The man and his short life

Who doesn’t know some music of Mozart? And most people know something about his life. The movie Amadeus ensured that, amid controversy. Here’s a brisk illustrated review of the film and its dubious accuracy. View the famous scene where Mozart meets the emperor and Salieri. Or for more facts and a lot more music go to the superb BBC 3-part documentary ‘The Genius of Mozart’: Miracle of Nature, A Passion for the Stage, The First Romantic.

The Music

The ‘magic’ or more often ‘God-given talent’ of Mozart is a common theme. Violinist Shan Kothari writes: Composers looked back to Mozart as a model because his music seems absolutely effortless without being insubstantial. He evoked a huge range of emotions, but his music floats ... He made the arduous, often frustrating task of composing look easy. Each note of his music seems like it could not be any different than it is. And since his untimely death, his myth has only grown. Full article. in “Mozart and Enlightenment Thought”, James Donelan writes: What Mozart is doing is making more with less: he takes a relatively simple theme and does more complex, less predictable, and more reflective variations on the theme than his predecessors, or even his contemporaries would have done. In this, he is setting a precedent for Beethoven, for whom this became a central compositional principle. …Music, for Mozart, is about constructing your own world through melody and harmony, not reflecting the empirical reality of the world outside, and if that’s illusory, then we will love the illusion all the more for how temporary it is and how sweet it was to believe it.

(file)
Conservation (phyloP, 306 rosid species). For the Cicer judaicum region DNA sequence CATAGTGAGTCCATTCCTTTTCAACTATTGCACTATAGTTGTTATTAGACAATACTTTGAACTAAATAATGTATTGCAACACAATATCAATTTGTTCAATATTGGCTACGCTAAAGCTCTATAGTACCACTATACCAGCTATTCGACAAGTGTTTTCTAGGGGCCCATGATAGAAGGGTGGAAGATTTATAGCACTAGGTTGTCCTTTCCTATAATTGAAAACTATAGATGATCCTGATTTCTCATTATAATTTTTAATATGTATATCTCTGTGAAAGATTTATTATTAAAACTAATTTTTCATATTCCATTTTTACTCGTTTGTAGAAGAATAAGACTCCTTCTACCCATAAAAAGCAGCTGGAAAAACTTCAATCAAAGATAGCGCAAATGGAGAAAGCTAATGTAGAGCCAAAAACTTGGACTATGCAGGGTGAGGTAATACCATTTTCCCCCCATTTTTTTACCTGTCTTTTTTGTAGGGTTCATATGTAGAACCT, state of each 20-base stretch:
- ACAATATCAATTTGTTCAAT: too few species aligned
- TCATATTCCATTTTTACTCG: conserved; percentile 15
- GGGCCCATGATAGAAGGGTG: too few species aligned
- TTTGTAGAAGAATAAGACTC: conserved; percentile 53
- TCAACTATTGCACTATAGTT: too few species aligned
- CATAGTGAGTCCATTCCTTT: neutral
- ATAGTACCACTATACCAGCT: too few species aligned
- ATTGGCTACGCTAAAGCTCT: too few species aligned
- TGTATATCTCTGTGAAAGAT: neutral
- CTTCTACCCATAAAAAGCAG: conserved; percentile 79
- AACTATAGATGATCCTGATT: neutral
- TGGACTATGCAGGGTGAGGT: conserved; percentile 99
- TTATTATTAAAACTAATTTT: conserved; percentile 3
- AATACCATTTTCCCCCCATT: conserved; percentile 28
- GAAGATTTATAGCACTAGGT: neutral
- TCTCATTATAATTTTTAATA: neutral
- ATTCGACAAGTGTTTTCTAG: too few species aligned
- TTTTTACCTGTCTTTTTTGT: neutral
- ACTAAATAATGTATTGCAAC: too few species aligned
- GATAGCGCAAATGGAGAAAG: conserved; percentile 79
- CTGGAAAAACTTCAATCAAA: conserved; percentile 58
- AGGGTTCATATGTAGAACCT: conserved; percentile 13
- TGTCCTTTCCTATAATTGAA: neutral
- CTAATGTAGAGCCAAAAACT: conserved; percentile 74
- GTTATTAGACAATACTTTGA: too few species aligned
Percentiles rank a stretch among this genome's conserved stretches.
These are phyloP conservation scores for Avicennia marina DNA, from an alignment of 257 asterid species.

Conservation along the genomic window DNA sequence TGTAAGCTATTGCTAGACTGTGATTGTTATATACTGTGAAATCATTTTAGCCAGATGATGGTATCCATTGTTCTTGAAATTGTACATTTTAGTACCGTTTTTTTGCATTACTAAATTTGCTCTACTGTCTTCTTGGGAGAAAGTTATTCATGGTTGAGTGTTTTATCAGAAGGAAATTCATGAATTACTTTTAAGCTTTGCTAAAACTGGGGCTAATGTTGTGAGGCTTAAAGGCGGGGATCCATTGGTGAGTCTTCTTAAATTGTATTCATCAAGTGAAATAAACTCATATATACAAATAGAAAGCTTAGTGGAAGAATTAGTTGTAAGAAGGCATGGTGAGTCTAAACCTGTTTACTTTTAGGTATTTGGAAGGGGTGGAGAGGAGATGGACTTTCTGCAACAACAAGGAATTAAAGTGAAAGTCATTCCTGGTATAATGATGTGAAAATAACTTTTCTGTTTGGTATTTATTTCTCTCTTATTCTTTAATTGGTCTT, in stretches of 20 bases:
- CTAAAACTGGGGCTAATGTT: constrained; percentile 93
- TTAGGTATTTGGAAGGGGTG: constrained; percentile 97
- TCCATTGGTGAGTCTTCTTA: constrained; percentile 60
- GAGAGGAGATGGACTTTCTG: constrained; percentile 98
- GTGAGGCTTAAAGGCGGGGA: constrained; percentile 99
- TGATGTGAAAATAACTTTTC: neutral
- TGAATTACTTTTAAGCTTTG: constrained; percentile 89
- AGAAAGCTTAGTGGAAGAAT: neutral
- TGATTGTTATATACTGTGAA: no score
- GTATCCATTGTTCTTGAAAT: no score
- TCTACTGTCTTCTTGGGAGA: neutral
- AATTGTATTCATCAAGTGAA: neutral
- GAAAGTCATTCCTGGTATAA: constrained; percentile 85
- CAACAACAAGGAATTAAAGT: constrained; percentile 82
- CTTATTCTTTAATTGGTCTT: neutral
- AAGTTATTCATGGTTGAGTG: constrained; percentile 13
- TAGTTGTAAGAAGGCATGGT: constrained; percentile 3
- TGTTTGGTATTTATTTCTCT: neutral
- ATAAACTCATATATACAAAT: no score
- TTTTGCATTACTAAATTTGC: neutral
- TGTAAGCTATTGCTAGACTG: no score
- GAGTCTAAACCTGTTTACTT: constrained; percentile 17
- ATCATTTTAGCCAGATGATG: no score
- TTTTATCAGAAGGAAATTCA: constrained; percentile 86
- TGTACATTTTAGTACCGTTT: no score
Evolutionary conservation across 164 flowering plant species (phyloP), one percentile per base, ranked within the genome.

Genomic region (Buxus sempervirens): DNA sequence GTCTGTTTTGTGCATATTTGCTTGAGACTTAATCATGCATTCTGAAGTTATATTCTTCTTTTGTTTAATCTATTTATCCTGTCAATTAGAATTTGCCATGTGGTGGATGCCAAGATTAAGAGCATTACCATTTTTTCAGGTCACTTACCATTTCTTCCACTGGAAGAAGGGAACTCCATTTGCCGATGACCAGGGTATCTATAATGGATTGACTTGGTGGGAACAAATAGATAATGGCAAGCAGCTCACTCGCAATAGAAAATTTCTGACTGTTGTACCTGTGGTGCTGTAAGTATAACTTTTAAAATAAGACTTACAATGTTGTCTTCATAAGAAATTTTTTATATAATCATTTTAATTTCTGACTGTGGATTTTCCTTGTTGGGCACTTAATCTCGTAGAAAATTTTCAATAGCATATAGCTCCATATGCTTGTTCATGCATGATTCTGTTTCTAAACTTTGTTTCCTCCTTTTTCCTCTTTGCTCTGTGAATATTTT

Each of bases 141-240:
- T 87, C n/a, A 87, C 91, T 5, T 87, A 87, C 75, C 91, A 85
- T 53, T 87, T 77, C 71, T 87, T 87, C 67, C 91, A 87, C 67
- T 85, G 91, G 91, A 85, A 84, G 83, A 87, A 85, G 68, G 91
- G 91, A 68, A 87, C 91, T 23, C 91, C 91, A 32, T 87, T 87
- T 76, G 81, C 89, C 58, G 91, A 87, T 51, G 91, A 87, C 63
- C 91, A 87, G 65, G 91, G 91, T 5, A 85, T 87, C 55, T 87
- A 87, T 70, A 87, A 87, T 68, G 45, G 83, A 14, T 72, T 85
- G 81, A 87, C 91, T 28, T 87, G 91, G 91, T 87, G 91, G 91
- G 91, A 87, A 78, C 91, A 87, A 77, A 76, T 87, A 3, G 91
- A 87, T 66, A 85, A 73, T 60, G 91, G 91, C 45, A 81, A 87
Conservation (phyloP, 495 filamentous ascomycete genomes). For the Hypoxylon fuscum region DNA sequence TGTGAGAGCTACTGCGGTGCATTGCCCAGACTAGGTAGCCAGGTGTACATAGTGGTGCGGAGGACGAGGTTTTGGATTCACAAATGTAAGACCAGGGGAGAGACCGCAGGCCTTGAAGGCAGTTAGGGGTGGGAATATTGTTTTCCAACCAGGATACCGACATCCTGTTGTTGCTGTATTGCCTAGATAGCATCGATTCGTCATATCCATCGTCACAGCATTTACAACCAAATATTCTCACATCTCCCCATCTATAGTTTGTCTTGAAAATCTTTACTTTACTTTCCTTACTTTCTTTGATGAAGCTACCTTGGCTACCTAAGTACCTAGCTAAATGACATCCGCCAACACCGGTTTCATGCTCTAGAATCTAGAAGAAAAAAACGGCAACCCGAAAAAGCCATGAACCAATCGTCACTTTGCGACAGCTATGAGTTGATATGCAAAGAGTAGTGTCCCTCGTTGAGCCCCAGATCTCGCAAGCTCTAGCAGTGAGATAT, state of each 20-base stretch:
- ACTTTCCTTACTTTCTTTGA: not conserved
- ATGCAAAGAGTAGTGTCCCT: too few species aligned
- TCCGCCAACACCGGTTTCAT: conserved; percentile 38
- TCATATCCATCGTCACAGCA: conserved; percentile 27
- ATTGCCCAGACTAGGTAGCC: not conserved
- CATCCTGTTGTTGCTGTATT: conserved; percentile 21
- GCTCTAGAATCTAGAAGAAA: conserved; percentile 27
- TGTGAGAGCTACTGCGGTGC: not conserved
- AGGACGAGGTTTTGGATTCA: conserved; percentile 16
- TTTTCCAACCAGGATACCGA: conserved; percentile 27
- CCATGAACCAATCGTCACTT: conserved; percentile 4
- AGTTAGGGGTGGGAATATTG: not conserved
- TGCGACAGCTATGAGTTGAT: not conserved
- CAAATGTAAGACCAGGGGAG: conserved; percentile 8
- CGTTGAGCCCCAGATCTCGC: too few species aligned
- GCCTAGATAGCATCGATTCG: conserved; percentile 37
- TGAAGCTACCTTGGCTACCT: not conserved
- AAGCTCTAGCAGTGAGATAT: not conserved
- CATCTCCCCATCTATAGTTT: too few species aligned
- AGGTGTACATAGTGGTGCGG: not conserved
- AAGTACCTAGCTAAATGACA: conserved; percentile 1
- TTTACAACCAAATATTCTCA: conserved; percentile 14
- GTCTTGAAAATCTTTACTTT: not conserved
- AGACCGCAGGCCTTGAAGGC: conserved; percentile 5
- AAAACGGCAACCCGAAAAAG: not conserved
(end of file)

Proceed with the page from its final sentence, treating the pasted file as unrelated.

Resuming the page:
The Operas

Mozart revolutionised opera in many ways.  He determined to put his music at the centre of the action…  ‘the notes and the music must propel the action at all times’.  His music and characters were realistic, funny, human.  … before Mozart’s time, [operas] moved with a certain restricted grandeur. Their characters were remote. Mozart’s subjects were more modern, even contemporary… In the evolution of opera, Mozart was the first to impart to it a strong human interest with humour playing about it like sunlight. (MusicWithEase) And the messages were more subversive. He confronted the dominance of (aristocratic) Italian opera in Vienna. The Marriage of Figaro  was in Italian, but our hero, a servant, mocked his master to the tune of a minuet. Don Giovanni, written two years before the French Revolution, declared (still in Italian) that the aristocracy performed no particularly useful function. The Magic Flute was in German, performed in a simple, suburban theatre with a small orchestra. In his selection of stories, his musical sounds and his practice Mozart challenged the operatic conventions and class assumptions of his day.
Wolfgang Amadeus Mozart Nevertheless, the passions, whether violent or not, should never be so expressed as to reach the point of causing disgust; and music, even in situations of the greatest horror, should never be painful to the ear but should flatter and charm it, and thereby always remain music. Find more quotations from Mozart.
Silence is very important. The silence between the notes is as important as the notes themselves. - Mozart